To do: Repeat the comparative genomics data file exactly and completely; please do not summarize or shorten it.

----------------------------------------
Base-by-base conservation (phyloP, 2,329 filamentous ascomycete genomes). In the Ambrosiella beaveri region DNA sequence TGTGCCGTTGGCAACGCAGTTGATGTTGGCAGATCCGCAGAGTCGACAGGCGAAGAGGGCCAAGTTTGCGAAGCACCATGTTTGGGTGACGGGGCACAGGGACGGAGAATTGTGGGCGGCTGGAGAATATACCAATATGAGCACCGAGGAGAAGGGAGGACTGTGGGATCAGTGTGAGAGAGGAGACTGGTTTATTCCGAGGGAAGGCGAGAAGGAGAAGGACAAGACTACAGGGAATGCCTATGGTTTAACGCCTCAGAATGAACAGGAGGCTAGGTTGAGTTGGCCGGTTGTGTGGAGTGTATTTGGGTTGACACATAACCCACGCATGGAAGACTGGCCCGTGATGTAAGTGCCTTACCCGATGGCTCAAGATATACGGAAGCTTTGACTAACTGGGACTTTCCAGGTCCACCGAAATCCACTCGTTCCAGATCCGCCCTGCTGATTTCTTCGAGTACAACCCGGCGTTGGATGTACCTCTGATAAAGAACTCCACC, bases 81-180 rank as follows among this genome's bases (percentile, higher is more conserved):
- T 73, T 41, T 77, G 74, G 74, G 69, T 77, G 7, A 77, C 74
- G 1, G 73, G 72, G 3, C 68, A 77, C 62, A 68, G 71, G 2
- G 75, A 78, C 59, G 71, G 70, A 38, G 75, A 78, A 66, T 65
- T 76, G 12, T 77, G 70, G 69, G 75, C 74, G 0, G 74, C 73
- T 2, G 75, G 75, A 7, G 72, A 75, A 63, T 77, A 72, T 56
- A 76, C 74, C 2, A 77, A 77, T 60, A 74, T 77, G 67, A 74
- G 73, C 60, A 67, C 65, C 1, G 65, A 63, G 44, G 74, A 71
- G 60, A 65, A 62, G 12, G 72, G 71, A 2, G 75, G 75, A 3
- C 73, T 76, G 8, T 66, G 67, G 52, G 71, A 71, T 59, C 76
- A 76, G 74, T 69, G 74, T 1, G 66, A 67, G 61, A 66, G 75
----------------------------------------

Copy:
Base-by-base conservation (phyloP, 2,329 filamentous ascomycete genomes). In the Ambrosiella beaveri region DNA sequence TGTGCCGTTGGCAACGCAGTTGATGTTGGCAGATCCGCAGAGTCGACAGGCGAAGAGGGCCAAGTTTGCGAAGCACCATGTTTGGGTGACGGGGCACAGGGACGGAGAATTGTGGGCGGCTGGAGAATATACCAATATGAGCACCGAGGAGAAGGGAGGACTGTGGGATCAGTGTGAGAGAGGAGACTGGTTTATTCCGAGGGAAGGCGAGAAGGAGAAGGACAAGACTACAGGGAATGCCTATGGTTTAACGCCTCAGAATGAACAGGAGGCTAGGTTGAGTTGGCCGGTTGTGTGGAGTGTATTTGGGTTGACACATAACCCACGCATGGAAGACTGGCCCGTGATGTAAGTGCCTTACCCGATGGCTCAAGATATACGGAAGCTTTGACTAACTGGGACTTTCCAGGTCCACCGAAATCCACTCGTTCCAGATCCGCCCTGCTGATTTCTTCGAGTACAACCCGGCGTTGGATGTACCTCTGATAAAGAACTCCACC, bases 81-180 rank as follows among this genome's bases (percentile, higher is more conserved):
- T 73, T 41, T 77, G 74, G 74, G 69, T 77, G 7, A 77, C 74
- G 1, G 73, G 72, G 3, C 68, A 77, C 62, A 68, G 71, G 2
- G 75, A 78, C 59, G 71, G 70, A 38, G 75, A 78, A 66, T 65
- T 76, G 12, T 77, G 70, G 69, G 75, C 74, G 0, G 74, C 73
- T 2, G 75, G 75, A 7, G 72, A 75, A 63, T 77, A 72, T 56
- A 76, C 74, C 2, A 77, A 77, T 60, A 74, T 77, G 67, A 74
- G 73, C 60, A 67, C 65, C 1, G 65, A 63, G 44, G 74, A 71
- G 60, A 65, A 62, G 12, G 72, G 71, A 2, G 75, G 75, A 3
- C 73, T 76, G 8, T 66, G 67, G 52, G 71, A 71, T 59, C 76
- A 76, G 74, T 69, G 74, T 1, G 66, A 67, G 61, A 66, G 75